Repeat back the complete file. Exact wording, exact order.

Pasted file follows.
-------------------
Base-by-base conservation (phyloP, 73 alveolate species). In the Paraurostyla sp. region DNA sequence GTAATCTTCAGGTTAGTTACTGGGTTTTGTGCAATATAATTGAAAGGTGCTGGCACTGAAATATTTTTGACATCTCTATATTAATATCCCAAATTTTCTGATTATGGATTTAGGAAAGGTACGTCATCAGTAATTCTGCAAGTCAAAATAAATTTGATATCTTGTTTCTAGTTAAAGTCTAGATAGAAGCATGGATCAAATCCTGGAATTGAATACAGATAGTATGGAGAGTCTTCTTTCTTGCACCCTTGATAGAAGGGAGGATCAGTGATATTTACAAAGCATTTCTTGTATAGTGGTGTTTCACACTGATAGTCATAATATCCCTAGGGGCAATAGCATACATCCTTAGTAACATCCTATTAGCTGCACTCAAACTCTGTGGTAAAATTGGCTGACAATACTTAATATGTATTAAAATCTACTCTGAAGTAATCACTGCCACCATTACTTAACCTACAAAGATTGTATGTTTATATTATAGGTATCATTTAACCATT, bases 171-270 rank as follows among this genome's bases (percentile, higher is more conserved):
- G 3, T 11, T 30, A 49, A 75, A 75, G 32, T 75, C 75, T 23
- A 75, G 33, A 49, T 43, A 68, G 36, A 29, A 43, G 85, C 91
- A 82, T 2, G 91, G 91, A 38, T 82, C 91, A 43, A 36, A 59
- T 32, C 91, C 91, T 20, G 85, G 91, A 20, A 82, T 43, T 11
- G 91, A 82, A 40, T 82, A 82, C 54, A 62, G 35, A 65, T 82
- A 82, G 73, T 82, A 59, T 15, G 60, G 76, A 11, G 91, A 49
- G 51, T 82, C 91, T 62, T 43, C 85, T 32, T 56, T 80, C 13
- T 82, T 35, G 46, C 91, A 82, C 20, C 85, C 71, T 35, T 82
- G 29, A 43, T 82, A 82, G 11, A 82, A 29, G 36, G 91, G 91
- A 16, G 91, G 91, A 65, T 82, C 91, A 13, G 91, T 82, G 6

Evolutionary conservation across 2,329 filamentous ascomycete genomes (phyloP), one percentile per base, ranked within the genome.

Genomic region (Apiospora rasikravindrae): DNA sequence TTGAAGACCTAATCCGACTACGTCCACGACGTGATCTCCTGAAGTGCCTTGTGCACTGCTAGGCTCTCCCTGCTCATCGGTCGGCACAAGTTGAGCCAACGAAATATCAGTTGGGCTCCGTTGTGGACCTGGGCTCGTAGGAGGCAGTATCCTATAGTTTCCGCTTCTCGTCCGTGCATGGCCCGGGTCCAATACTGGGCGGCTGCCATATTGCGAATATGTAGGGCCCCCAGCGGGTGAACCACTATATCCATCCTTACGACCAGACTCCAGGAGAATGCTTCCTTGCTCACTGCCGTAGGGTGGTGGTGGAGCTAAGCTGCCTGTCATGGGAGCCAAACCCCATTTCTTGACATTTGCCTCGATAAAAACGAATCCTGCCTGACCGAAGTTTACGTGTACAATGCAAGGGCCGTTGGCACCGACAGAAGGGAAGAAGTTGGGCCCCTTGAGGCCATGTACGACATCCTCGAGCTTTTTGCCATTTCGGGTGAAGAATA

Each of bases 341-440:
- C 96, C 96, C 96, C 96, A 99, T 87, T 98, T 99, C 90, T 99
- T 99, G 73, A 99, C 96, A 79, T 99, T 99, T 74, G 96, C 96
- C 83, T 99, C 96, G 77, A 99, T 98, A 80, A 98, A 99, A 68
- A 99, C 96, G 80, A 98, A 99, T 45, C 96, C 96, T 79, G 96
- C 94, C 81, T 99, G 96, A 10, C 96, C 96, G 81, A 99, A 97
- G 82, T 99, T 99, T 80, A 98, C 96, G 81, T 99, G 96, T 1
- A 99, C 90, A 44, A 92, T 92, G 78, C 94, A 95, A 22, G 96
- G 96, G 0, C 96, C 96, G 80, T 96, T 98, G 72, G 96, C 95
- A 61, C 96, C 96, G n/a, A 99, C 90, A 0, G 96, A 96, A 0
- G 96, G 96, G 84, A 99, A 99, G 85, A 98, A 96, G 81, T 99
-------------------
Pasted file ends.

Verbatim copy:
Base-by-base conservation (phyloP, 73 alveolate species). In the Paraurostyla sp. region DNA sequence GTAATCTTCAGGTTAGTTACTGGGTTTTGTGCAATATAATTGAAAGGTGCTGGCACTGAAATATTTTTGACATCTCTATATTAATATCCCAAATTTTCTGATTATGGATTTAGGAAAGGTACGTCATCAGTAATTCTGCAAGTCAAAATAAATTTGATATCTTGTTTCTAGTTAAAGTCTAGATAGAAGCATGGATCAAATCCTGGAATTGAATACAGATAGTATGGAGAGTCTTCTTTCTTGCACCCTTGATAGAAGGGAGGATCAGTGATATTTACAAAGCATTTCTTGTATAGTGGTGTTTCACACTGATAGTCATAATATCCCTAGGGGCAATAGCATACATCCTTAGTAACATCCTATTAGCTGCACTCAAACTCTGTGGTAAAATTGGCTGACAATACTTAATATGTATTAAAATCTACTCTGAAGTAATCACTGCCACCATTACTTAACCTACAAAGATTGTATGTTTATATTATAGGTATCATTTAACCATT, bases 171-270 rank as follows among this genome's bases (percentile, higher is more conserved):
- G 3, T 11, T 30, A 49, A 75, A 75, G 32, T 75, C 75, T 23
- A 75, G 33, A 49, T 43, A 68, G 36, A 29, A 43, G 85, C 91
- A 82, T 2, G 91, G 91, A 38, T 82, C 91, A 43, A 36, A 59
- T 32, C 91, C 91, T 20, G 85, G 91, A 20, A 82, T 43, T 11
- G 91, A 82, A 40, T 82, A 82, C 54, A 62, G 35, A 65, T 82
- A 82, G 73, T 82, A 59, T 15, G 60, G 76, A 11, G 91, A 49
- G 51, T 82, C 91, T 62, T 43, C 85, T 32, T 56, T 80, C 13
- T 82, T 35, G 46, C 91, A 82, C 20, C 85, C 71, T 35, T 82
- G 29, A 43, T 82, A 82, G 11, A 82, A 29, G 36, G 91, G 91
- A 16, G 91, G 91, A 65, T 82, C 91, A 13, G 91, T 82, G 6

Evolutionary conservation across 2,329 filamentous ascomycete genomes (phyloP), one percentile per base, ranked within the genome.

Genomic region (Apiospora rasikravindrae): DNA sequence TTGAAGACCTAATCCGACTACGTCCACGACGTGATCTCCTGAAGTGCCTTGTGCACTGCTAGGCTCTCCCTGCTCATCGGTCGGCACAAGTTGAGCCAACGAAATATCAGTTGGGCTCCGTTGTGGACCTGGGCTCGTAGGAGGCAGTATCCTATAGTTTCCGCTTCTCGTCCGTGCATGGCCCGGGTCCAATACTGGGCGGCTGCCATATTGCGAATATGTAGGGCCCCCAGCGGGTGAACCACTATATCCATCCTTACGACCAGACTCCAGGAGAATGCTTCCTTGCTCACTGCCGTAGGGTGGTGGTGGAGCTAAGCTGCCTGTCATGGGAGCCAAACCCCATTTCTTGACATTTGCCTCGATAAAAACGAATCCTGCCTGACCGAAGTTTACGTGTACAATGCAAGGGCCGTTGGCACCGACAGAAGGGAAGAAGTTGGGCCCCTTGAGGCCATGTACGACATCCTCGAGCTTTTTGCCATTTCGGGTGAAGAATA

Each of bases 341-440:
- C 96, C 96, C 96, C 96, A 99, T 87, T 98, T 99, C 90, T 99
- T 99, G 73, A 99, C 96, A 79, T 99, T 99, T 74, G 96, C 96
- C 83, T 99, C 96, G 77, A 99, T 98, A 80, A 98, A 99, A 68
- A 99, C 96, G 80, A 98, A 99, T 45, C 96, C 96, T 79, G 96
- C 94, C 81, T 99, G 96, A 10, C 96, C 96, G 81, A 99, A 97
- G 82, T 99, T 99, T 80, A 98, C 96, G 81, T 99, G 96, T 1
- A 99, C 90, A 44, A 92, T 92, G 78, C 94, A 95, A 22, G 96
- G 96, G 0, C 96, C 96, G 80, T 96, T 98, G 72, G 96, C 95
- A 61, C 96, C 96, G n/a, A 99, C 90, A 0, G 96, A 96, A 0
- G 96, G 96, G 84, A 99, A 99, G 85, A 98, A 96, G 81, T 99